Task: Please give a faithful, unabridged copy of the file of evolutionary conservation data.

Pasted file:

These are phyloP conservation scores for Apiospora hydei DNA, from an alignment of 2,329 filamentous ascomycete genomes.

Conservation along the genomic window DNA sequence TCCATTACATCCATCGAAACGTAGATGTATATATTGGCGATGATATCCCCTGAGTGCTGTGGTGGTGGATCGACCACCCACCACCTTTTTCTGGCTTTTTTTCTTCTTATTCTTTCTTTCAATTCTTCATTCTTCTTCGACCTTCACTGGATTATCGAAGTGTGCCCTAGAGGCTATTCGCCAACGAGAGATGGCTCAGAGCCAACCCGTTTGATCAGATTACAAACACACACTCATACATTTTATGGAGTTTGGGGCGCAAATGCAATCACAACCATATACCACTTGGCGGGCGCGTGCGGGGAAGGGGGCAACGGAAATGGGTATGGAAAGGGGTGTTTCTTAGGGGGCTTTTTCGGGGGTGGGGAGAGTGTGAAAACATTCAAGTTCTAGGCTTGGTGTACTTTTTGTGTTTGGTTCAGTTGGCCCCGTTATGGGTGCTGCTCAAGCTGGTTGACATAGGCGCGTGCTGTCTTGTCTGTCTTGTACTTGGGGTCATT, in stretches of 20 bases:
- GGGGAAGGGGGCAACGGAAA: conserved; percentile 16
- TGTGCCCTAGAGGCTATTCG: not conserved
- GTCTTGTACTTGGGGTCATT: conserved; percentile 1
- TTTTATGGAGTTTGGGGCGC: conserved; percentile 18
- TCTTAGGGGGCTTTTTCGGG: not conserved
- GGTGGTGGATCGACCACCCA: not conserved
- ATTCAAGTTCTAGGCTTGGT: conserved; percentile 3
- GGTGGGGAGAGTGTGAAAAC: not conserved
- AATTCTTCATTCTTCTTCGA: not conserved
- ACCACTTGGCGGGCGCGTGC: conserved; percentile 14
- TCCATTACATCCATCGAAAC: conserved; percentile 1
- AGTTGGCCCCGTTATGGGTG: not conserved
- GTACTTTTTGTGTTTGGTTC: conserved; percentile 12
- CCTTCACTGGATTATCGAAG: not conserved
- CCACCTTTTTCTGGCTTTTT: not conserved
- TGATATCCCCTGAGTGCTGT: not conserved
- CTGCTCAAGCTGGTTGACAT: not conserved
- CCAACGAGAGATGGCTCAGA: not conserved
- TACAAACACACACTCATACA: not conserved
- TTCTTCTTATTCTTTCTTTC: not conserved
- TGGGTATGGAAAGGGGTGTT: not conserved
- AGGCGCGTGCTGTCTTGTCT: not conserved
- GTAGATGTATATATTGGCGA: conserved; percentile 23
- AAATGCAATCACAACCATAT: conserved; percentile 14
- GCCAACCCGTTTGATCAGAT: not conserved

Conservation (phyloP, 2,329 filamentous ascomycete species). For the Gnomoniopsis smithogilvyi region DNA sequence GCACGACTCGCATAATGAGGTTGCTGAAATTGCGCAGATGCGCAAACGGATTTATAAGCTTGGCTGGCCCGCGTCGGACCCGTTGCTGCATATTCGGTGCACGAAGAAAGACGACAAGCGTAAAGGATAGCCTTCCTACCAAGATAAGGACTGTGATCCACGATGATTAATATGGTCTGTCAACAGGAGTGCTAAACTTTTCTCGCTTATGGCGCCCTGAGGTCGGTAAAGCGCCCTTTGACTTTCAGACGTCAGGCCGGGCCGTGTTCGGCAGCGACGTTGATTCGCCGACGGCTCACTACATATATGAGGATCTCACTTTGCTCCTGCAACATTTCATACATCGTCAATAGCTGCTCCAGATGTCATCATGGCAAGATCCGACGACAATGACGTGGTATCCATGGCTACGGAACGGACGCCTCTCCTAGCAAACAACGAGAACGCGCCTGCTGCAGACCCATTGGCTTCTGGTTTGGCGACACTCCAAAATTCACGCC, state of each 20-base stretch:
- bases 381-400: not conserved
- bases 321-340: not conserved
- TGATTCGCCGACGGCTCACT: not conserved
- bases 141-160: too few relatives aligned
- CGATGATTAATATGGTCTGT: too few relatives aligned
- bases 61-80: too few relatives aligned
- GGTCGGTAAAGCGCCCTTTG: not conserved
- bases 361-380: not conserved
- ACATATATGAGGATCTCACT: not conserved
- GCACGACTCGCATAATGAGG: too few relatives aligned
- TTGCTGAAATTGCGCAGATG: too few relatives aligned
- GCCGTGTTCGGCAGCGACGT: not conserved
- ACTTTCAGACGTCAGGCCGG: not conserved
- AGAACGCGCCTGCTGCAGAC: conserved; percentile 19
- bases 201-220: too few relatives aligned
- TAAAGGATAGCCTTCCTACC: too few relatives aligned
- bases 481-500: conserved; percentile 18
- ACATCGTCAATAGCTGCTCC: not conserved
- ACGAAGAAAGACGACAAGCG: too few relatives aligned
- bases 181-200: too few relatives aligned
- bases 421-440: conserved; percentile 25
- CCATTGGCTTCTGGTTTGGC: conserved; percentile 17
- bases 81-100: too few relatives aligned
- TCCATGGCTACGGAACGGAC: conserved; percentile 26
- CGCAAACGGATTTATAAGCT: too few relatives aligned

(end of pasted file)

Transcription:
These are phyloP conservation scores for Apiospora hydei DNA, from an alignment of 2,329 filamentous ascomycete genomes.

Conservation along the genomic window DNA sequence TCCATTACATCCATCGAAACGTAGATGTATATATTGGCGATGATATCCCCTGAGTGCTGTGGTGGTGGATCGACCACCCACCACCTTTTTCTGGCTTTTTTTCTTCTTATTCTTTCTTTCAATTCTTCATTCTTCTTCGACCTTCACTGGATTATCGAAGTGTGCCCTAGAGGCTATTCGCCAACGAGAGATGGCTCAGAGCCAACCCGTTTGATCAGATTACAAACACACACTCATACATTTTATGGAGTTTGGGGCGCAAATGCAATCACAACCATATACCACTTGGCGGGCGCGTGCGGGGAAGGGGGCAACGGAAATGGGTATGGAAAGGGGTGTTTCTTAGGGGGCTTTTTCGGGGGTGGGGAGAGTGTGAAAACATTCAAGTTCTAGGCTTGGTGTACTTTTTGTGTTTGGTTCAGTTGGCCCCGTTATGGGTGCTGCTCAAGCTGGTTGACATAGGCGCGTGCTGTCTTGTCTGTCTTGTACTTGGGGTCATT, in stretches of 20 bases:
- GGGGAAGGGGGCAACGGAAA: conserved; percentile 16
- TGTGCCCTAGAGGCTATTCG: not conserved
- GTCTTGTACTTGGGGTCATT: conserved; percentile 1
- TTTTATGGAGTTTGGGGCGC: conserved; percentile 18
- TCTTAGGGGGCTTTTTCGGG: not conserved
- GGTGGTGGATCGACCACCCA: not conserved
- ATTCAAGTTCTAGGCTTGGT: conserved; percentile 3
- GGTGGGGAGAGTGTGAAAAC: not conserved
- AATTCTTCATTCTTCTTCGA: not conserved
- ACCACTTGGCGGGCGCGTGC: conserved; percentile 14
- TCCATTACATCCATCGAAAC: conserved; percentile 1
- AGTTGGCCCCGTTATGGGTG: not conserved
- GTACTTTTTGTGTTTGGTTC: conserved; percentile 12
- CCTTCACTGGATTATCGAAG: not conserved
- CCACCTTTTTCTGGCTTTTT: not conserved
- TGATATCCCCTGAGTGCTGT: not conserved
- CTGCTCAAGCTGGTTGACAT: not conserved
- CCAACGAGAGATGGCTCAGA: not conserved
- TACAAACACACACTCATACA: not conserved
- TTCTTCTTATTCTTTCTTTC: not conserved
- TGGGTATGGAAAGGGGTGTT: not conserved
- AGGCGCGTGCTGTCTTGTCT: not conserved
- GTAGATGTATATATTGGCGA: conserved; percentile 23
- AAATGCAATCACAACCATAT: conserved; percentile 14
- GCCAACCCGTTTGATCAGAT: not conserved

Conservation (phyloP, 2,329 filamentous ascomycete species). For the Gnomoniopsis smithogilvyi region DNA sequence GCACGACTCGCATAATGAGGTTGCTGAAATTGCGCAGATGCGCAAACGGATTTATAAGCTTGGCTGGCCCGCGTCGGACCCGTTGCTGCATATTCGGTGCACGAAGAAAGACGACAAGCGTAAAGGATAGCCTTCCTACCAAGATAAGGACTGTGATCCACGATGATTAATATGGTCTGTCAACAGGAGTGCTAAACTTTTCTCGCTTATGGCGCCCTGAGGTCGGTAAAGCGCCCTTTGACTTTCAGACGTCAGGCCGGGCCGTGTTCGGCAGCGACGTTGATTCGCCGACGGCTCACTACATATATGAGGATCTCACTTTGCTCCTGCAACATTTCATACATCGTCAATAGCTGCTCCAGATGTCATCATGGCAAGATCCGACGACAATGACGTGGTATCCATGGCTACGGAACGGACGCCTCTCCTAGCAAACAACGAGAACGCGCCTGCTGCAGACCCATTGGCTTCTGGTTTGGCGACACTCCAAAATTCACGCC, state of each 20-base stretch:
- bases 381-400: not conserved
- bases 321-340: not conserved
- TGATTCGCCGACGGCTCACT: not conserved
- bases 141-160: too few relatives aligned
- CGATGATTAATATGGTCTGT: too few relatives aligned
- bases 61-80: too few relatives aligned
- GGTCGGTAAAGCGCCCTTTG: not conserved
- bases 361-380: not conserved
- ACATATATGAGGATCTCACT: not conserved
- GCACGACTCGCATAATGAGG: too few relatives aligned
- TTGCTGAAATTGCGCAGATG: too few relatives aligned
- GCCGTGTTCGGCAGCGACGT: not conserved
- ACTTTCAGACGTCAGGCCGG: not conserved
- AGAACGCGCCTGCTGCAGAC: conserved; percentile 19
- bases 201-220: too few relatives aligned
- TAAAGGATAGCCTTCCTACC: too few relatives aligned
- bases 481-500: conserved; percentile 18
- ACATCGTCAATAGCTGCTCC: not conserved
- ACGAAGAAAGACGACAAGCG: too few relatives aligned
- bases 181-200: too few relatives aligned
- bases 421-440: conserved; percentile 25
- CCATTGGCTTCTGGTTTGGC: conserved; percentile 17
- bases 81-100: too few relatives aligned
- TCCATGGCTACGGAACGGAC: conserved; percentile 26
- CGCAAACGGATTTATAAGCT: too few relatives aligned